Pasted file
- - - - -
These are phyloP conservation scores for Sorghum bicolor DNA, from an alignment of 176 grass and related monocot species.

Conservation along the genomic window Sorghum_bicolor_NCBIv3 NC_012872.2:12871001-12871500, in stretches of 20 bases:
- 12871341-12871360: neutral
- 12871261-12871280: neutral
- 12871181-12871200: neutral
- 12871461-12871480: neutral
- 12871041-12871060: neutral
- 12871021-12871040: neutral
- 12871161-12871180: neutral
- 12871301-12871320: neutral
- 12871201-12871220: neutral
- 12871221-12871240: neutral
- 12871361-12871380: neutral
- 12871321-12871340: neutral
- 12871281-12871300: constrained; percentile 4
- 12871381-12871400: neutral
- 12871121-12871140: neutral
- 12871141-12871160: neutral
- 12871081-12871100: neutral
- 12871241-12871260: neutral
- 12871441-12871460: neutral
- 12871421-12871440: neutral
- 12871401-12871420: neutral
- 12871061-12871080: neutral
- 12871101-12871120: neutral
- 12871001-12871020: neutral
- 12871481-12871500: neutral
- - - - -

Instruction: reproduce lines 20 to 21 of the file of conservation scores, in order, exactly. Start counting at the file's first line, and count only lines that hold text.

- 12871241-12871260: neutral
- 12871441-12871460: neutral